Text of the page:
Maybe you’ve heard about this: Netflix and Amazon paid $0 in federal income taxes for 2018.
How could this happen?
What exactly are the tax loopholes that got them out of it?
Every time you buy a product on Amazon and you must review and confirm your order, it is likely that you will see a line for taxes added. What you may not see is that this tax rate will vary from state to state in the US.
Sales taxes are mandated by the individual states themselves. This is totally unlike, say, Europe, where value-added taxes (VAT) have been slapped on to consumer goods uniformly for quite a while now.
States also set their own corporate income tax, which varies from 0% to 12% (this is taken on top of the federal corporate tax rate of 21%).
So, if you are an internet company, it can be difficult to figure out how taxes are paid by consumers in different states/around the world when dealing with a company based in one state.
Netflix paid $0 in federal income taxes in 2018.
But they earned $854 million. So how can this be?
The truth is that nobody knows exactly how it happened. Netflix is being strategically tightlipped about this situation, but we can check out their reported deferred tax assets(future taxes paid ahead of time) and make a few guesses.
The most likely answer lies in tax credits. Let’s not forget that Netflix paid $131 million in foreign taxes in 2018; it’s possible they were given a break and not forced to pay double.
The obvious next question to ask is: how did Netflix, a company primarily operating in the US, find a way to ensure that so much of its assets are allocated overseas? We will probably never know.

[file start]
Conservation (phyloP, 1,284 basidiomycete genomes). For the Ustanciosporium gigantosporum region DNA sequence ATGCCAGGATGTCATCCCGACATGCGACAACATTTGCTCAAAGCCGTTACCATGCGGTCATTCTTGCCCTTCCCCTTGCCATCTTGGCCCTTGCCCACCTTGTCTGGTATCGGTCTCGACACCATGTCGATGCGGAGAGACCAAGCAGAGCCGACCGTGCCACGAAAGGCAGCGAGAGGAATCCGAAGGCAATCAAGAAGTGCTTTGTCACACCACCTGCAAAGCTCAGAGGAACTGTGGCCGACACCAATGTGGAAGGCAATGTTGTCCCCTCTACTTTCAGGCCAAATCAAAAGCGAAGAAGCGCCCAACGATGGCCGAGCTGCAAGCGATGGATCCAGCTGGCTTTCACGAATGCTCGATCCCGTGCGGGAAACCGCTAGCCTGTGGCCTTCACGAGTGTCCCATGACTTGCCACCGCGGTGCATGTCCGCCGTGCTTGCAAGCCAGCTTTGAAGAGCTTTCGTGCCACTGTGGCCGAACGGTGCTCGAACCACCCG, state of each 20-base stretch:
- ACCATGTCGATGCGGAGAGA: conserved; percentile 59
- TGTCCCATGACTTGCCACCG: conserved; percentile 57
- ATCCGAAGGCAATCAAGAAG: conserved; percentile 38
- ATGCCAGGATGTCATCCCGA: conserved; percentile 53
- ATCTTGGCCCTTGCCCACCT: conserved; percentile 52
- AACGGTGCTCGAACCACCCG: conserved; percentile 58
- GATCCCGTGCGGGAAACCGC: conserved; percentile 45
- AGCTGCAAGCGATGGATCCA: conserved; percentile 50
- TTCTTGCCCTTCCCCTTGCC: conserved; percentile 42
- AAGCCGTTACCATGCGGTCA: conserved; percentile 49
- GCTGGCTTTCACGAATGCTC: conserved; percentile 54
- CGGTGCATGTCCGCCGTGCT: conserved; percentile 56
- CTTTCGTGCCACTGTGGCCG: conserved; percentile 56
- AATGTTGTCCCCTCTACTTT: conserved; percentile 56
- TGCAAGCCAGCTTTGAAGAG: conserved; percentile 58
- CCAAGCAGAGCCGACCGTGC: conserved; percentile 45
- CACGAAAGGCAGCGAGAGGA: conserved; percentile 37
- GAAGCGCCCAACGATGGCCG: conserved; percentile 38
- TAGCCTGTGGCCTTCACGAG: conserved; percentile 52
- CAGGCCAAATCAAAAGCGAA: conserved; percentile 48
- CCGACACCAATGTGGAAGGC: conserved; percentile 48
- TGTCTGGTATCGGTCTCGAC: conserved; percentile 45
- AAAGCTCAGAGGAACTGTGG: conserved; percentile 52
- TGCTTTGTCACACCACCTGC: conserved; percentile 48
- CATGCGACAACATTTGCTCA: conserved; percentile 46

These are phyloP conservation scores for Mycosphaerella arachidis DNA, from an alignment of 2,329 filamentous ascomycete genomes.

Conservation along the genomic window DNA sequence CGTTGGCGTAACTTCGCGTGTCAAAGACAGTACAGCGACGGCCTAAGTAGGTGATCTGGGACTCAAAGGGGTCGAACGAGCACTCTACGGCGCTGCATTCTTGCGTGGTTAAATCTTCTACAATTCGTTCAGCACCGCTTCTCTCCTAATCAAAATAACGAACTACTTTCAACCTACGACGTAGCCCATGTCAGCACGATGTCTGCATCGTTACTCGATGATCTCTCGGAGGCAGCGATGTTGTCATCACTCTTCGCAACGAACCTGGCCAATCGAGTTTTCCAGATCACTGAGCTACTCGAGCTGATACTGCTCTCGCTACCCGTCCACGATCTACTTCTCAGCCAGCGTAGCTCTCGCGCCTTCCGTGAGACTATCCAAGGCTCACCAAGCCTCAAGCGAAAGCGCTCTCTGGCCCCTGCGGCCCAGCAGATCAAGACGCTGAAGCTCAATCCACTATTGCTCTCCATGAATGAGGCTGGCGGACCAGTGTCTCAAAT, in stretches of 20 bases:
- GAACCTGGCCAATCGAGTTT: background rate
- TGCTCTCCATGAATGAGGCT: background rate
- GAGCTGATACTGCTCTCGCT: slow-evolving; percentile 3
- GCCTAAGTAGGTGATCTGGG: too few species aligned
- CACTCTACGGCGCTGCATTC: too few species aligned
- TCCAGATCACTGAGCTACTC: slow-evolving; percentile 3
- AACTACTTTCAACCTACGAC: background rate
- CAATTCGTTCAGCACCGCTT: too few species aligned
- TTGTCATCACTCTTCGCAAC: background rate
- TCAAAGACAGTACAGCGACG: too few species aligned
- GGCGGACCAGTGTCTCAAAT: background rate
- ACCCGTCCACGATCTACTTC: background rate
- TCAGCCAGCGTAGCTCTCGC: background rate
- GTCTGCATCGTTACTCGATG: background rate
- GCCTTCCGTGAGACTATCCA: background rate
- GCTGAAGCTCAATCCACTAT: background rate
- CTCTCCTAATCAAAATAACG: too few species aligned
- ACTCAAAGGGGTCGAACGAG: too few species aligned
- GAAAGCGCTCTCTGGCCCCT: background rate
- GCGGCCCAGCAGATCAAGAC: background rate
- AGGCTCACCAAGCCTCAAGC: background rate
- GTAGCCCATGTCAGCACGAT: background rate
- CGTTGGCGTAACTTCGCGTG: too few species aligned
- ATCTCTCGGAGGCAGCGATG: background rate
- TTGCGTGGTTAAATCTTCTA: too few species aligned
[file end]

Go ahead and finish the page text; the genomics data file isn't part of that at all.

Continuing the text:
Amazon paid an 11.4% federal tax rate from 2011 to 2016 (even though officially the federal corporate tax rate was 35% during that time). In 2017 they also paid no federal corporate income taxes.
Their rate this year? -1%.
Even though Trump has tweeted about disliking the fact that Amazon pays so little in taxes, it’s actually a result of his own Tax Cuts and Jobs Act.
But the US corporate tax rate is supposed to be 21% right?
Once again, it’s chalked up to tax credits. Amazon also operates in 13 countries; perhaps the taxes they have already had to pay internationally were counted as credit.
Perhaps it was tax breaks for executive stock options. Around 2013 this specific issue came up when Facebook and Apple were able to avoid paying their full amount of corporate taxes. How does it work? Basically, executives in a company are given the option to purchase company stocks for a lower price than market value and then the company gets to deduct the difference between what they paid and what the actual value is.
For instance, when Facebook went public in 2012 Mark Zuckerburg had the option to purchase 120 million shares for 6 cents per share when the public price was $38 per share. That difference was calculated into a tax break and created a situation in which their $1.1 billion in pretax profits qualified for no corporate income taxes and yet somehow got them $429 million in refunds.
However, around that time it was found that of the top 500 publically traded companies from 2010-2012, 280 of them disclosed excessive tax savings from this loophole specifically.
Turns out that most big-time real estate investors can pay little to no taxes easily. This is because the IRS allows businesses to write off depreciation on buildings, even though the market value of the buildings may be growing year by year.
Trump knows something that lots of businesspeople with their hands in many pots know: sometimes it’s good for one or more of your assets to depreciate or operate at a loss. That way you can claim this loss as a reason not to owe taxes on other successful ventures; the IRS lets it happen all the time.